Breaking: Clock of Doom Still Ticking in Europe

Well, that was quick:

In Italy, the honeymoon for Mario Monti, an economist who became the country’s premier designate on Sunday, was quickly ending. Monti was holding intense meetings with Italy’s notoriously divided political parties on Tuesday to win backing for a new cabinet. But after an initial recovery in Italian bonds, investors again drove Italy’s borrowing rates above the unsustainable 7 percent mark.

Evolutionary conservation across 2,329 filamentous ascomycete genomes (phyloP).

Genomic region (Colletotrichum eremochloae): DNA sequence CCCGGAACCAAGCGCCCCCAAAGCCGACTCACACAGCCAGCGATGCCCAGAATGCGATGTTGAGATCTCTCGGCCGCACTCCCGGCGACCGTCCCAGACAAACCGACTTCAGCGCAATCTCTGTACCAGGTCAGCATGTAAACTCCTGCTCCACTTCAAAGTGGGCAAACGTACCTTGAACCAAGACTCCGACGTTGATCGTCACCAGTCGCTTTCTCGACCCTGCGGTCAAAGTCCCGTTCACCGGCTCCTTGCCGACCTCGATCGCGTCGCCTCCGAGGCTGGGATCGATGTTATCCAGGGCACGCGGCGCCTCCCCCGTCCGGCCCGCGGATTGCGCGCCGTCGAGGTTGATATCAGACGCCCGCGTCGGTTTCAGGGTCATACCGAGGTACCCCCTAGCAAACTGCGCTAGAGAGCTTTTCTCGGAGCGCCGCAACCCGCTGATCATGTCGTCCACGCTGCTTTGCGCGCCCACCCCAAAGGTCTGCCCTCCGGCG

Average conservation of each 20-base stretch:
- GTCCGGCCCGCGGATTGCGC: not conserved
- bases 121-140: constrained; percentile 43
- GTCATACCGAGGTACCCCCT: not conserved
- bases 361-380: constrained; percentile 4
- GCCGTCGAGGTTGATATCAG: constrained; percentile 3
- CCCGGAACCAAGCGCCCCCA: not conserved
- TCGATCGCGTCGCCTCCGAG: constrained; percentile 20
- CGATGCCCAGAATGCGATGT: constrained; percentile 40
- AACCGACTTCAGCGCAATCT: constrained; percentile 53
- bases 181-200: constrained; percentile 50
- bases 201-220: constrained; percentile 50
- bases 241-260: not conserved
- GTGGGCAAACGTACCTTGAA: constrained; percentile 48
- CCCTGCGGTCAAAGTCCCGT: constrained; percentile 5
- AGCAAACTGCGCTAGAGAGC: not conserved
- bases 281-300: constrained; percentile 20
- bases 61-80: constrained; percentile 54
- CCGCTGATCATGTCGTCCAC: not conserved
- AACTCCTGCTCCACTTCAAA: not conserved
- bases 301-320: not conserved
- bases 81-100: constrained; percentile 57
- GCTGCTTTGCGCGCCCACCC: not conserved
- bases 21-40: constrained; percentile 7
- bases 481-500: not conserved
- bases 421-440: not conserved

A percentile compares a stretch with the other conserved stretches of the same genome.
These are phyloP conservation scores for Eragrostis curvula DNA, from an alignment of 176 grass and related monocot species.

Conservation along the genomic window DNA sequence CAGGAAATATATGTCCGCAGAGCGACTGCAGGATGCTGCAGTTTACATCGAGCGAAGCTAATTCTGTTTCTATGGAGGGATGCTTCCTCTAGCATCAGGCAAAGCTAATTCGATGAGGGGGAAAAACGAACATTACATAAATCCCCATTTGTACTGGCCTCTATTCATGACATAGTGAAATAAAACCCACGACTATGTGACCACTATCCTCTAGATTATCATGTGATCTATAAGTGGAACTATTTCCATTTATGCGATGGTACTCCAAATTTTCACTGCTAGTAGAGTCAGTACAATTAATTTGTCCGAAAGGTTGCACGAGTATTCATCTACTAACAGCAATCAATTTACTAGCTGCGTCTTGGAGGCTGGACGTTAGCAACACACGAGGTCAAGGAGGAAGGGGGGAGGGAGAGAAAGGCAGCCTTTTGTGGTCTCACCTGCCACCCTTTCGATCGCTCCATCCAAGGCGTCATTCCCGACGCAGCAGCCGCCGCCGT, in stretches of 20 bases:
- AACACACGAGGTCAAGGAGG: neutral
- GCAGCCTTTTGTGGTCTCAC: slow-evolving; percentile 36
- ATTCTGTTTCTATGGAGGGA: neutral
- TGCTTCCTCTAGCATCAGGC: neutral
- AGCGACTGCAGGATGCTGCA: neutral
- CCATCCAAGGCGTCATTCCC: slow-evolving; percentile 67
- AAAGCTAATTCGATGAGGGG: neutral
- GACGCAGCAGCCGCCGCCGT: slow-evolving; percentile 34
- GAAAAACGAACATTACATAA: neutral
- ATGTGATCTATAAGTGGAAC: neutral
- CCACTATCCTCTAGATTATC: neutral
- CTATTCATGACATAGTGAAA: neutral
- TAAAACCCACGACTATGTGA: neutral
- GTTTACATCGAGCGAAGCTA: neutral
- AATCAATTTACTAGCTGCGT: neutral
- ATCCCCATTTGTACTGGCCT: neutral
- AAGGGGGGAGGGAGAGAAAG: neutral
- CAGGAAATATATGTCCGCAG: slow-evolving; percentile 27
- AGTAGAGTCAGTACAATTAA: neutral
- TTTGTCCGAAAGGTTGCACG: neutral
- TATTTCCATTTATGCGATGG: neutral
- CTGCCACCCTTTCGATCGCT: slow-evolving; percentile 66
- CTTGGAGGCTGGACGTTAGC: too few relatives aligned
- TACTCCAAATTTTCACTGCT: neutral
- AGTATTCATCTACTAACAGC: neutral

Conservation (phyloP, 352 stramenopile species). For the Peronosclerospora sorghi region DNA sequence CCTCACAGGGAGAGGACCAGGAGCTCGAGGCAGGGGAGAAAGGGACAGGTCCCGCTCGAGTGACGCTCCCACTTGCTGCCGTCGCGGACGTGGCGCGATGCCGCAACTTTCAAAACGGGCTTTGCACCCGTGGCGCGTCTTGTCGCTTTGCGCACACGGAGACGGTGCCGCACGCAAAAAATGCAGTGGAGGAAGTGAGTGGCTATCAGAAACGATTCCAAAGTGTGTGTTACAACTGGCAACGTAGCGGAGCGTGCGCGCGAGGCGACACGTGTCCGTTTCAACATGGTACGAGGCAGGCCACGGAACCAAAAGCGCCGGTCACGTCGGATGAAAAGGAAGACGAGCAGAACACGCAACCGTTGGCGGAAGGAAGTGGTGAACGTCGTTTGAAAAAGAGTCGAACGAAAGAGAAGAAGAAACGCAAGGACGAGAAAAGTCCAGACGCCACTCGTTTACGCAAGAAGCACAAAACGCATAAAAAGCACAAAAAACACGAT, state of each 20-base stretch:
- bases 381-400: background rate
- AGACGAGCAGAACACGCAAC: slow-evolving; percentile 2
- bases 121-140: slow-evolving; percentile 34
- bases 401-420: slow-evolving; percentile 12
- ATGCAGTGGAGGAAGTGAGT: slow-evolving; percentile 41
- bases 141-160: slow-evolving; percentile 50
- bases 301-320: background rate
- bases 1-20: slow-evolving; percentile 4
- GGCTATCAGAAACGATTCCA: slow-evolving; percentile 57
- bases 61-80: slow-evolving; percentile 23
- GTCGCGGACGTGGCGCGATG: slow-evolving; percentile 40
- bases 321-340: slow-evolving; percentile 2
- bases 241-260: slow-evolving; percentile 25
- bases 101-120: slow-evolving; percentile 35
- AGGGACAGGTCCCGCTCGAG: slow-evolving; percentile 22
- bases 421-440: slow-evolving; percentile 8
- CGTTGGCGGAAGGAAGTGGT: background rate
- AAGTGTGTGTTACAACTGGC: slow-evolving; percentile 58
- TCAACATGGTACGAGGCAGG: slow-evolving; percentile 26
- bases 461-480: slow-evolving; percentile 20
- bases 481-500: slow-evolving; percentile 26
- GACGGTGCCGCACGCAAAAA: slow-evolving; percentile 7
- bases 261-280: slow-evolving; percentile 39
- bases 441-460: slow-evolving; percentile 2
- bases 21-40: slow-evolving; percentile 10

The eurozone economy is flat; Germany’s central banker announced in no uncertain terms yesterday that the ECB had better not provide liquidity to markets in any way, shape, or form; Angela Merkel told her own party that the answer to Europe’s woes was more fiscal integration, something that obviously isn’t going to happen anytime soon; and the fundamentals of the eurozone’s problems haven’t really changed a bit. Put all that together, and everything is unsurprisingly sliding right back into chaos. Tick tick tick.